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Cities look to break period poverty taboo

Cities look to break period poverty taboo

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Public restrooms are stocked with free toilet paper, so why not menstrual products?

Long considered a major taboo, cities are starting to address the problem of period poverty and provide free sanitary pads and tampons on public spaces and schools.

Although it may seem like a small step, the question of what basic services and goods local authorities should provide to residents — and what can be considered an essential good — is a thorny one. No less when it concerns an overlooked social issue that many policymakers still find awkward to talk about.

“Period poverty wasn’t discussed — not in politics, not in society, not in schools, not in poverty organizations” because it was “a double taboo,” said Dorien Van Haute, deputy director of social service group Caritas Flanders, in Belgium.

“The first taboo is that we don’t speak about our period, it’s something private, and younger people in particular struggle to talk about it,” she said. “The second taboo is that if you don’t have money for certain things, you feel ashamed.” 

Because many politicians and policymakers still lack awareness of the issue, most efforts to remedy the problem come from activists and NGOs distributing menstrual products in low-income communities. More recently, they’ve been joined by a clutch of cities pledging to take action at a local level.

Scotland made headlines in 2020 when it became the first country in the world to require cities provide tampons and pads free of charge in public buildings. It has even gone so far as to launch an app residents can use to find the nearest pick-up spot.

In Gdańsk, Poland, residents can access free period products from so-called “pink boxes” outside municipal offices, social centers and schools throughout the city.

Aarschot, in the Belgian region of Flanders, became one of the first cities in the country to install vending machines that dispense sanitary pads free of charge in schools in 2021.

“Girls who cannot buy menstrual products often stay at home, which has an impact on their learning performance, while others sometimes forget to bring menstrual products,” said Aarschot’s mayor, Gwendolyn Rutten. “The mental threshold they need to cross to request sanitary napkins from the school administration is often too high: By placing a machine in the girls’ toilets, everyone has access to the products.”

The city has since expanded the initiative. This week, new vending machines were inaugurated in the city hall and sports center, and residents can also pick up menstrual products at the local library, cultural center and other public buildings.

Activists hope this will soon become the norm.

“Nobody chooses to have a period: There should be period products in every single public building,” said Verónica Martínez, founder and director of BruZelle, a Brussels-based NGO that distributes menstrual products to people who can’t afford them.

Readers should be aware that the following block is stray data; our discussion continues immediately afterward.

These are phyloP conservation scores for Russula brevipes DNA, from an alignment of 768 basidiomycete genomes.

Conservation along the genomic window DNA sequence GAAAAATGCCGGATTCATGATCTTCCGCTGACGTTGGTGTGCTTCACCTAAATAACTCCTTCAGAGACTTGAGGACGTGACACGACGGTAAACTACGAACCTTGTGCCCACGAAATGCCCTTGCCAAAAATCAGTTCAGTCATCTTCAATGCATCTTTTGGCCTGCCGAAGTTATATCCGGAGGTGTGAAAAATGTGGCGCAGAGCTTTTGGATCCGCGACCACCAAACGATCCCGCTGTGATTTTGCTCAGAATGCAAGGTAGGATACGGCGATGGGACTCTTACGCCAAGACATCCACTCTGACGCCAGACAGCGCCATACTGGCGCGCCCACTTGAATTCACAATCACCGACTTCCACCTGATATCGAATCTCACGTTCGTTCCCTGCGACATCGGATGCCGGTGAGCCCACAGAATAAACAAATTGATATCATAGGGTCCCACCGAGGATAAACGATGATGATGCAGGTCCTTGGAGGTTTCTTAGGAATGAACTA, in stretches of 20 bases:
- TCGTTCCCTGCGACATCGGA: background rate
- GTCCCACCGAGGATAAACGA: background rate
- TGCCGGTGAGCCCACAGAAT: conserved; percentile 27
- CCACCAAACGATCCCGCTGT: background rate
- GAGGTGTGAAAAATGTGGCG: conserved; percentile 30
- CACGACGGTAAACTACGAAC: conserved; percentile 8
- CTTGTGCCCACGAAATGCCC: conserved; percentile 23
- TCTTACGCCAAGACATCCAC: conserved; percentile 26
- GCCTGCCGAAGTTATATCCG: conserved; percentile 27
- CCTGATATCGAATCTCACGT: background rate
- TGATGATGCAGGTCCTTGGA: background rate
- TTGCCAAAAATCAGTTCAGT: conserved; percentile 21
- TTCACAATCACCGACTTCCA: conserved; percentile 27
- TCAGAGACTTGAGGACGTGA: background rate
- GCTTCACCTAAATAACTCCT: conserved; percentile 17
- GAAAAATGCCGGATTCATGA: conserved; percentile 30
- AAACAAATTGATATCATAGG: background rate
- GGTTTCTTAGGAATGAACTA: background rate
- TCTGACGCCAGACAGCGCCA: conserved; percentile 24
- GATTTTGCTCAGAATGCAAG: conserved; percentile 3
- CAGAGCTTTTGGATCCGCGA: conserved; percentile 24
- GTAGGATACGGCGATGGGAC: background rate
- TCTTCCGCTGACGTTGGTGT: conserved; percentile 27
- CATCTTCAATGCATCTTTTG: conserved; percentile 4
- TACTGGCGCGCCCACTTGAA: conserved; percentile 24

The Belgian city of Aarschot became one of the first ones in the country to install vending machines that dispense sanitary pads free of charge in schools and municipal buildings | Bram Deprins

“Cities should make them freely available in municipal offices, schools, places like train stations,” she said. “You should be able to pick them up on any street.” 

Unequal access

Pads and tampons may not seem like they would break the bank, but the need to stock up monthly can quickly put them out of reach for many people.

The Wallonian regional government estimates that people who need them spend between €10 and €12 a month, or up to €144 every year.

According to social service group Caritas, 12 percent of all women aged 12 to 25 living in the neighboring region of Flanders reported not having enough money to buy period products at least once in their lives. That figure is much higher among Flemish women living in poverty, 45 percent of whom reported having that issue.

“People affected by period poverty are often forced to choose between buying essential items like food or buying menstrual products,” said Martínez. “They sometimes have no access to a location where they can get changed safely, a toilet with a lock, soap to wash their hands afterward.” 

Martínez stressed that not changing a pad or tampon can lead to infection or even toxic shock. She added that not being able to maintain basic hygiene can also be a source of mental distress. “Period poverty isn’t just a women’s issue: It’s a public health issue,” she said.  

While some cities have made recent strides, activists and social workers say many are still reluctant to spend public money on addressing period poverty or don’t recognize it as an important social issue.

Because menstruation is “such a private matter and there’s so much shame surrounding periods and poverty,” many local and regional authorities are wary of addressing the issue or don’t consider they may have a role to play, according to Van Haute from Caritas.

Authorities often worry about unlikely challenges to setting up schemes to distribute free period projects, like the risk that people will steal from the free vending machines or vandalize them, said BruZelle’s Martínez.

“Even if 10 percent of people were abusing the service, it’s still worth having for the other 90 percent who need it,” she said. “We should think of free pads like free toilet paper, like any other essential product that we would expect to find everywhere.”

This story has been updated with comments from the mayor of Aarschot.

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